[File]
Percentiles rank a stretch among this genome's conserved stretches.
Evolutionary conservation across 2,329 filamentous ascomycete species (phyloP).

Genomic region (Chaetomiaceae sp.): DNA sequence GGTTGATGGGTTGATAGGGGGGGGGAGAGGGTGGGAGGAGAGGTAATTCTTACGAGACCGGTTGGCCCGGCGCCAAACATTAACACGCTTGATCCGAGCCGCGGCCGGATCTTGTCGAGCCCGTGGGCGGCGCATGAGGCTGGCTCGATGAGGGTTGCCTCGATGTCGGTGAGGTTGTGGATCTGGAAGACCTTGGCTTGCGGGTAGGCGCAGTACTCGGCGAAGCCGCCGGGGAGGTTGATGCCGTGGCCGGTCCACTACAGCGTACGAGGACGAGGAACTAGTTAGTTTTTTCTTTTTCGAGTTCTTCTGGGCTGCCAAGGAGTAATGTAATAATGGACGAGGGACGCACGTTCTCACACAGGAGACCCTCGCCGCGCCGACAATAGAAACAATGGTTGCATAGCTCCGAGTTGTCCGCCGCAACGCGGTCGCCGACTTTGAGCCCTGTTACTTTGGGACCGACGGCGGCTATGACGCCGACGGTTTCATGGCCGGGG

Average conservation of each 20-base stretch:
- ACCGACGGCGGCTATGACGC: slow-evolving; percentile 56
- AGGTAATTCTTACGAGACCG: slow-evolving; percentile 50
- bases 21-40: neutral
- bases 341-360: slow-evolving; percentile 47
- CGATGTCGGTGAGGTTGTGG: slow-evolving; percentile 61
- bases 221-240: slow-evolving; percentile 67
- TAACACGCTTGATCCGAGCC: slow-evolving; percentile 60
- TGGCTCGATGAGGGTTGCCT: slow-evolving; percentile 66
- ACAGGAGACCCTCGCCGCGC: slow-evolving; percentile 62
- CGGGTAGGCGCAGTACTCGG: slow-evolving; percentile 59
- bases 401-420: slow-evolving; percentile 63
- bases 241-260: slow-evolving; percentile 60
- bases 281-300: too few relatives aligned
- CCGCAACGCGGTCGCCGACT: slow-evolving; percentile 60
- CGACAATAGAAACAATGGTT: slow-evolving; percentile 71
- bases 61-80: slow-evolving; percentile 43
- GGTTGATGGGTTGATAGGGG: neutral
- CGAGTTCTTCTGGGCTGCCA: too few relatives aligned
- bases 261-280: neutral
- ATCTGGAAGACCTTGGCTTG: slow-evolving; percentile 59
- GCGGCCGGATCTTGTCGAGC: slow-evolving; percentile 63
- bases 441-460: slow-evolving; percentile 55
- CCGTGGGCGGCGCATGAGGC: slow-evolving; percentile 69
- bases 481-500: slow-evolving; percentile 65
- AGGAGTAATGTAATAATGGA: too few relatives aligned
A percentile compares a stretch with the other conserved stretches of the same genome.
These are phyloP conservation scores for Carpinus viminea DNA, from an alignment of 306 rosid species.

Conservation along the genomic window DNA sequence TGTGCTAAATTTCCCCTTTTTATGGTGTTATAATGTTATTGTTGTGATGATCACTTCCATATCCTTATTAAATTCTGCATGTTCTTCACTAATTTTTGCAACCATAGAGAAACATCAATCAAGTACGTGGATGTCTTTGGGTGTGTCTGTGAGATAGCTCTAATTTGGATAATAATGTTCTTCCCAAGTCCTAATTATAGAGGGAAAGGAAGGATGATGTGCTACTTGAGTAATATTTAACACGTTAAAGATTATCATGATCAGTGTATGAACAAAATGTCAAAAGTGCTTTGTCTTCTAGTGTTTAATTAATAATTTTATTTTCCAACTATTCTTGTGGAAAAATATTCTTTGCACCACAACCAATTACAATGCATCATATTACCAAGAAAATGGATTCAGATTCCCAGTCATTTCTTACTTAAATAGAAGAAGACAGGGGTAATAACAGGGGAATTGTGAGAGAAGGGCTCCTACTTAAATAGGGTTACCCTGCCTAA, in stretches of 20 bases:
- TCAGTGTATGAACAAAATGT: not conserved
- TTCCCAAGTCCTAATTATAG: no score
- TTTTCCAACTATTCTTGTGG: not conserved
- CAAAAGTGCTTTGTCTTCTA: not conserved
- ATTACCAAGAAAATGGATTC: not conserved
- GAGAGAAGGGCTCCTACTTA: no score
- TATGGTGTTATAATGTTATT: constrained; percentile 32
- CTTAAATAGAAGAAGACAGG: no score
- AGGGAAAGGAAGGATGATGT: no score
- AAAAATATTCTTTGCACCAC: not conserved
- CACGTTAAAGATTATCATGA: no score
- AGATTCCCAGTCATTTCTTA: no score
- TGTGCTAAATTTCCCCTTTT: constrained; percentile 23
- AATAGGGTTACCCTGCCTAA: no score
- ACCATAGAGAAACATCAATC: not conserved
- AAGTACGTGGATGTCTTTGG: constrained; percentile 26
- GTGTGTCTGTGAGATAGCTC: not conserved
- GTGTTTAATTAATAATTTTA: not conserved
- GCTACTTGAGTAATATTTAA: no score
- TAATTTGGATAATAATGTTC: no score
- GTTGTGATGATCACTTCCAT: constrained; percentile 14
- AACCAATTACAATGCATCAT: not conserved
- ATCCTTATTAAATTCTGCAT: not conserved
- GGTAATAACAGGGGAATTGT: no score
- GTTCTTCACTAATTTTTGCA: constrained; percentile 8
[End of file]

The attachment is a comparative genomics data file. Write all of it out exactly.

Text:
Percentiles rank a stretch among this genome's conserved stretches.
Evolutionary conservation across 2,329 filamentous ascomycete species (phyloP).

Genomic region (Chaetomiaceae sp.): DNA sequence GGTTGATGGGTTGATAGGGGGGGGGAGAGGGTGGGAGGAGAGGTAATTCTTACGAGACCGGTTGGCCCGGCGCCAAACATTAACACGCTTGATCCGAGCCGCGGCCGGATCTTGTCGAGCCCGTGGGCGGCGCATGAGGCTGGCTCGATGAGGGTTGCCTCGATGTCGGTGAGGTTGTGGATCTGGAAGACCTTGGCTTGCGGGTAGGCGCAGTACTCGGCGAAGCCGCCGGGGAGGTTGATGCCGTGGCCGGTCCACTACAGCGTACGAGGACGAGGAACTAGTTAGTTTTTTCTTTTTCGAGTTCTTCTGGGCTGCCAAGGAGTAATGTAATAATGGACGAGGGACGCACGTTCTCACACAGGAGACCCTCGCCGCGCCGACAATAGAAACAATGGTTGCATAGCTCCGAGTTGTCCGCCGCAACGCGGTCGCCGACTTTGAGCCCTGTTACTTTGGGACCGACGGCGGCTATGACGCCGACGGTTTCATGGCCGGGG

Average conservation of each 20-base stretch:
- ACCGACGGCGGCTATGACGC: slow-evolving; percentile 56
- AGGTAATTCTTACGAGACCG: slow-evolving; percentile 50
- bases 21-40: neutral
- bases 341-360: slow-evolving; percentile 47
- CGATGTCGGTGAGGTTGTGG: slow-evolving; percentile 61
- bases 221-240: slow-evolving; percentile 67
- TAACACGCTTGATCCGAGCC: slow-evolving; percentile 60
- TGGCTCGATGAGGGTTGCCT: slow-evolving; percentile 66
- ACAGGAGACCCTCGCCGCGC: slow-evolving; percentile 62
- CGGGTAGGCGCAGTACTCGG: slow-evolving; percentile 59
- bases 401-420: slow-evolving; percentile 63
- bases 241-260: slow-evolving; percentile 60
- bases 281-300: too few relatives aligned
- CCGCAACGCGGTCGCCGACT: slow-evolving; percentile 60
- CGACAATAGAAACAATGGTT: slow-evolving; percentile 71
- bases 61-80: slow-evolving; percentile 43
- GGTTGATGGGTTGATAGGGG: neutral
- CGAGTTCTTCTGGGCTGCCA: too few relatives aligned
- bases 261-280: neutral
- ATCTGGAAGACCTTGGCTTG: slow-evolving; percentile 59
- GCGGCCGGATCTTGTCGAGC: slow-evolving; percentile 63
- bases 441-460: slow-evolving; percentile 55
- CCGTGGGCGGCGCATGAGGC: slow-evolving; percentile 69
- bases 481-500: slow-evolving; percentile 65
- AGGAGTAATGTAATAATGGA: too few relatives aligned
A percentile compares a stretch with the other conserved stretches of the same genome.
These are phyloP conservation scores for Carpinus viminea DNA, from an alignment of 306 rosid species.

Conservation along the genomic window DNA sequence TGTGCTAAATTTCCCCTTTTTATGGTGTTATAATGTTATTGTTGTGATGATCACTTCCATATCCTTATTAAATTCTGCATGTTCTTCACTAATTTTTGCAACCATAGAGAAACATCAATCAAGTACGTGGATGTCTTTGGGTGTGTCTGTGAGATAGCTCTAATTTGGATAATAATGTTCTTCCCAAGTCCTAATTATAGAGGGAAAGGAAGGATGATGTGCTACTTGAGTAATATTTAACACGTTAAAGATTATCATGATCAGTGTATGAACAAAATGTCAAAAGTGCTTTGTCTTCTAGTGTTTAATTAATAATTTTATTTTCCAACTATTCTTGTGGAAAAATATTCTTTGCACCACAACCAATTACAATGCATCATATTACCAAGAAAATGGATTCAGATTCCCAGTCATTTCTTACTTAAATAGAAGAAGACAGGGGTAATAACAGGGGAATTGTGAGAGAAGGGCTCCTACTTAAATAGGGTTACCCTGCCTAA, in stretches of 20 bases:
- TCAGTGTATGAACAAAATGT: not conserved
- TTCCCAAGTCCTAATTATAG: no score
- TTTTCCAACTATTCTTGTGG: not conserved
- CAAAAGTGCTTTGTCTTCTA: not conserved
- ATTACCAAGAAAATGGATTC: not conserved
- GAGAGAAGGGCTCCTACTTA: no score
- TATGGTGTTATAATGTTATT: constrained; percentile 32
- CTTAAATAGAAGAAGACAGG: no score
- AGGGAAAGGAAGGATGATGT: no score
- AAAAATATTCTTTGCACCAC: not conserved
- CACGTTAAAGATTATCATGA: no score
- AGATTCCCAGTCATTTCTTA: no score
- TGTGCTAAATTTCCCCTTTT: constrained; percentile 23
- AATAGGGTTACCCTGCCTAA: no score
- ACCATAGAGAAACATCAATC: not conserved
- AAGTACGTGGATGTCTTTGG: constrained; percentile 26
- GTGTGTCTGTGAGATAGCTC: not conserved
- GTGTTTAATTAATAATTTTA: not conserved
- GCTACTTGAGTAATATTTAA: no score
- TAATTTGGATAATAATGTTC: no score
- GTTGTGATGATCACTTCCAT: constrained; percentile 14
- AACCAATTACAATGCATCAT: not conserved
- ATCCTTATTAAATTCTGCAT: not conserved
- GGTAATAACAGGGGAATTGT: no score
- GTTCTTCACTAATTTTTGCA: constrained; percentile 8